A group of alleged terrorists on trial in Germany claim they were led and radicalized by an undercover agent working for German intelligence. Authorities admit he was a spy - but only after he had contact with the group.
The web has become a major tool for recruiting terrorists
Seven men and one woman are on trial in Munich on charges of supporting foreign terrorist organizations. But the defense's claim that the group was in fact run by an intelligence infiltrator might yet change the outcome of the trial.
The eight defendants allegedly formed the German section of the International Islamic Media Front, an organization regarded as essentially a European propaganda wing of al Qaeda. Seven of the defendants are German citizens, while one is Turkish.
"There are two kinds of danger that we're talking about," said Holger Schmidt, a terrorism expert with German public radio, who's following the proceedings in court.
"Only one of the defendants is accused of involvement in actual acts of terror, but the prosecution stresses that Islamist terrorism can only work effectively though propaganda on the Internet," Schmidt said.
"In this case this is about collecting money and about recruiting future terrorists - fighters for the jihad - and that's a field in which the Internet has become much more important than anything else. So it's in connection with the preparation and support of jihad and terrorism that the prosecution views this group as very dangerous indeed," he said.
Was the head of the group at the same time also a spy for German intelligence?
Yet things are not as straightforward as they might seem. Initially there was a ninth defendant, who was for some time the head of the German branch of the Islamic Media Front.
But the charges against him have been temporarily suspended. On Thursday he was in court - not as a defendant but as a witness - in order to testify against his former fellow jihadists.
The prosecution argues the defendant-turned-witness had already received a 16-month suspended sentence for armed robbery in 2009 and, as his possible sentence in the terror case would be less than that, the charges have been suspended.
But the defense team sees the case entirely differently. They have revealed that, in fact, the former ringleader of the terror network was not only a jihadist preaching hatred on the Internet but also an informant for German intelligence.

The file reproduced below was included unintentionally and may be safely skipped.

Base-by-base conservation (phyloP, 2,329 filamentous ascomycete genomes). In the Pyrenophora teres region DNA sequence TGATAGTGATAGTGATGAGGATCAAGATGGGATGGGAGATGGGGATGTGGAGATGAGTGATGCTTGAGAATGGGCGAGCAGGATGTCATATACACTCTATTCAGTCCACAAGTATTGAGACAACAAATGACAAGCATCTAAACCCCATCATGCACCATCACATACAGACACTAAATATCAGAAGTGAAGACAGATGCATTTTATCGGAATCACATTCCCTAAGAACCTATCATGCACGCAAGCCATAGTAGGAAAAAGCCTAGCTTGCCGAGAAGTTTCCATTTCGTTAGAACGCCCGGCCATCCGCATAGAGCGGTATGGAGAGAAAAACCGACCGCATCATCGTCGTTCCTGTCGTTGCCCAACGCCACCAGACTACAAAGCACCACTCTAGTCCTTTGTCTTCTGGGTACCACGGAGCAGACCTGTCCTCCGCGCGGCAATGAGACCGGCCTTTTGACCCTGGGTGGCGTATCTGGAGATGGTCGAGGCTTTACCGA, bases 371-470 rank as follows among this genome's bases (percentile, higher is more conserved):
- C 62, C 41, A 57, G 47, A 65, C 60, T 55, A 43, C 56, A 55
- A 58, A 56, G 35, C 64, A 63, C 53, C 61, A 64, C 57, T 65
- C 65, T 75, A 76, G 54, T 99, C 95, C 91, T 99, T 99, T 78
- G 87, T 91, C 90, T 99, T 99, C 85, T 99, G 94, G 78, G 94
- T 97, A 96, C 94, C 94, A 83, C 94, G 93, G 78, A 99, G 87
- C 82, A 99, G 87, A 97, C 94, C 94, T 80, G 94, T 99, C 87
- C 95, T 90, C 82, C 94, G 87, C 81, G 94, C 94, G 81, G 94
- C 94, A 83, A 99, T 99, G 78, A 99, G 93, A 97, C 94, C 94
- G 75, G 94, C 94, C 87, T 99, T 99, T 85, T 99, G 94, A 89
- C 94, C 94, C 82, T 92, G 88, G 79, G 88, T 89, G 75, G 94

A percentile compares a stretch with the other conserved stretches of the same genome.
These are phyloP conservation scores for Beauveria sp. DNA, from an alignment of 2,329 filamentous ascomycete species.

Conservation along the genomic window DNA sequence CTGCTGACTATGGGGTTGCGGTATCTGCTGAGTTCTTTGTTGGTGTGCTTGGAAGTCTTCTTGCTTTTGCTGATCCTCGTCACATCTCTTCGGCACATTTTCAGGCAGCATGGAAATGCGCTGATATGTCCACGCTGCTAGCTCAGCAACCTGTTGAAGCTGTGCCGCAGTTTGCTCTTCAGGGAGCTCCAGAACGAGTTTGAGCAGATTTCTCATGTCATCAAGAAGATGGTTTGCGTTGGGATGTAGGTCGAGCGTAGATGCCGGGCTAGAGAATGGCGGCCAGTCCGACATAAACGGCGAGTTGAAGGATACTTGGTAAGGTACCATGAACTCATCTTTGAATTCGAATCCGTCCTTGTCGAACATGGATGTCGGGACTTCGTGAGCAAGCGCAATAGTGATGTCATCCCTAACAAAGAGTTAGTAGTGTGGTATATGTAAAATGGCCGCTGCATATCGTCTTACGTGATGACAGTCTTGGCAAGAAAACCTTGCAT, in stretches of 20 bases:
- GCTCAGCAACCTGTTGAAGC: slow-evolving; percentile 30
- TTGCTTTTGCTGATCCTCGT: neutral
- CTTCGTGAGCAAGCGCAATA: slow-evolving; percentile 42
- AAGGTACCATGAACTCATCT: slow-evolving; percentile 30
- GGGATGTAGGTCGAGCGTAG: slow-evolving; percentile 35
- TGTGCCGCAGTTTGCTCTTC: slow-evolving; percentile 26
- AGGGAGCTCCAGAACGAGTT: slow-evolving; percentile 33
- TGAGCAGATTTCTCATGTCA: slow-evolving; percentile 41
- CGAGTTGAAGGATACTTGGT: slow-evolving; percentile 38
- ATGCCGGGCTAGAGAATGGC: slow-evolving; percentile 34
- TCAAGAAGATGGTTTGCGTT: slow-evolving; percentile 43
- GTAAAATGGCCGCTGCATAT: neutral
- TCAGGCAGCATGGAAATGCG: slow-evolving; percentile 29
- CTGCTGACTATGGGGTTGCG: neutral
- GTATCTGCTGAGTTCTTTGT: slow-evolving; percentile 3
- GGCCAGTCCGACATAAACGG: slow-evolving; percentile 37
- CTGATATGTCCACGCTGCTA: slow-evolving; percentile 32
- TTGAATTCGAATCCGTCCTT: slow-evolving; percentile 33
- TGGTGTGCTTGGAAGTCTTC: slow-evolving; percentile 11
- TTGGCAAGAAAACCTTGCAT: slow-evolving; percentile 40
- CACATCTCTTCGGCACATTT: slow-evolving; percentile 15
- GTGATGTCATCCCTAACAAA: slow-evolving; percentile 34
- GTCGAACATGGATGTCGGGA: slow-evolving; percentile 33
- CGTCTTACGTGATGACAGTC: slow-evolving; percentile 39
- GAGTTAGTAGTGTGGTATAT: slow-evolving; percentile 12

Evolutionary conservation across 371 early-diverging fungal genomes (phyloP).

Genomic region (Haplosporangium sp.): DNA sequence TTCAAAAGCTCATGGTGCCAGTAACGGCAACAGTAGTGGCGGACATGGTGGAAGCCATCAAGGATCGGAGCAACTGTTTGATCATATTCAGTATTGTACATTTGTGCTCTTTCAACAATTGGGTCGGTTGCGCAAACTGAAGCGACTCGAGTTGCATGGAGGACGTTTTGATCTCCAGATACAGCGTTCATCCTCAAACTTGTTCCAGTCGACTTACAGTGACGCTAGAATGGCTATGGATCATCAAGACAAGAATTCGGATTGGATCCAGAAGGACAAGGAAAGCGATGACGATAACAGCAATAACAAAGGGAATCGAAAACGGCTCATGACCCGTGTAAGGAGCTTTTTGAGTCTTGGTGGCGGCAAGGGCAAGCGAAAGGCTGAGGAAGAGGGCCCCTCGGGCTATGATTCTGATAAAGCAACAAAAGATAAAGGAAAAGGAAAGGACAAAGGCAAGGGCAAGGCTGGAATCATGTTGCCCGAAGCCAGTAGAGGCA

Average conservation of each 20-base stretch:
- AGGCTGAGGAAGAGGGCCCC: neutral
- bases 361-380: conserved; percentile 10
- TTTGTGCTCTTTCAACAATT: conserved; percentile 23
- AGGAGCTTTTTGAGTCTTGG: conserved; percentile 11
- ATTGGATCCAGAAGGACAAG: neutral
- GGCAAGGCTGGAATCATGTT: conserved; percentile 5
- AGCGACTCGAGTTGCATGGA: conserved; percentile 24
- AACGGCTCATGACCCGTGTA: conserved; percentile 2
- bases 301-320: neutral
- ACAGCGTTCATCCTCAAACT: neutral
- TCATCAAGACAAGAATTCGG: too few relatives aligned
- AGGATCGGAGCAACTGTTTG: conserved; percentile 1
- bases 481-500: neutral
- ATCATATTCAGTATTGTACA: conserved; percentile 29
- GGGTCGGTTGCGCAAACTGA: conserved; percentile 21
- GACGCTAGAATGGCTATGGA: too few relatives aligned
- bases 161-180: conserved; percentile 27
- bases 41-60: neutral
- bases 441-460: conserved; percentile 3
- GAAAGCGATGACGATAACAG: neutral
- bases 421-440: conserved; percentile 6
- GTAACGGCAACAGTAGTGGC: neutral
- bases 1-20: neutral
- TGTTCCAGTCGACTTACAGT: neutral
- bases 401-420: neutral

The authorities do not deny this but say the young man only became an undercover agent in 2009 when he was no longer a member of the Islamic Media Front.
"During the time he was active in the Global Islamic Media Front there was no cooperation of any sort between him and the Federal Office for the Protection of the Constitution," says an official statement.
But that explanation does not satisfy the defense team.
Radicalized by the undercover spy?
"They're trying to take everyone for a ride with their explanation as to why the charges have been dropped," said Mutlu Günal, one of the defense lawyers.
Some of the defendants blame the spy for their radicalization
"The truth is he was in the pay of the intelligence agency, so now they're trying to invent a story to fit, and all the participants in this trial are being fed a lie. But that just doesn't conform with the rule of law. This has been a problem throughout the case, and it does not make the German justice system look very good."
In fact, if the witness was already an informant while he was the head of the Islamic Media Front, this would change the entire court case. Because many of the defendants - some of whom were teenagers at the time - say that it was only the alleged informant who radicalized them and spurred them on to commit the very crimes for which they now have to answer.
The controversial witness showed up in court on Thursday and was expected to testify - but didn't.
With reference to membership of the terrorist organization, his lawyer said he wouldn't testify because he might incriminate himself. And he cannot talk about his work as an informant as that information is confidential.
In the end, the judges will have to decide whether to accept or reject the intelligence agency claims that the witness only started working with them after his time as the head of the Internet propaganda group. But even if they do accept the official line, the case is expected to drag on until October or November this year.
Author: Andreas Illmer
Editor: Susan Houlton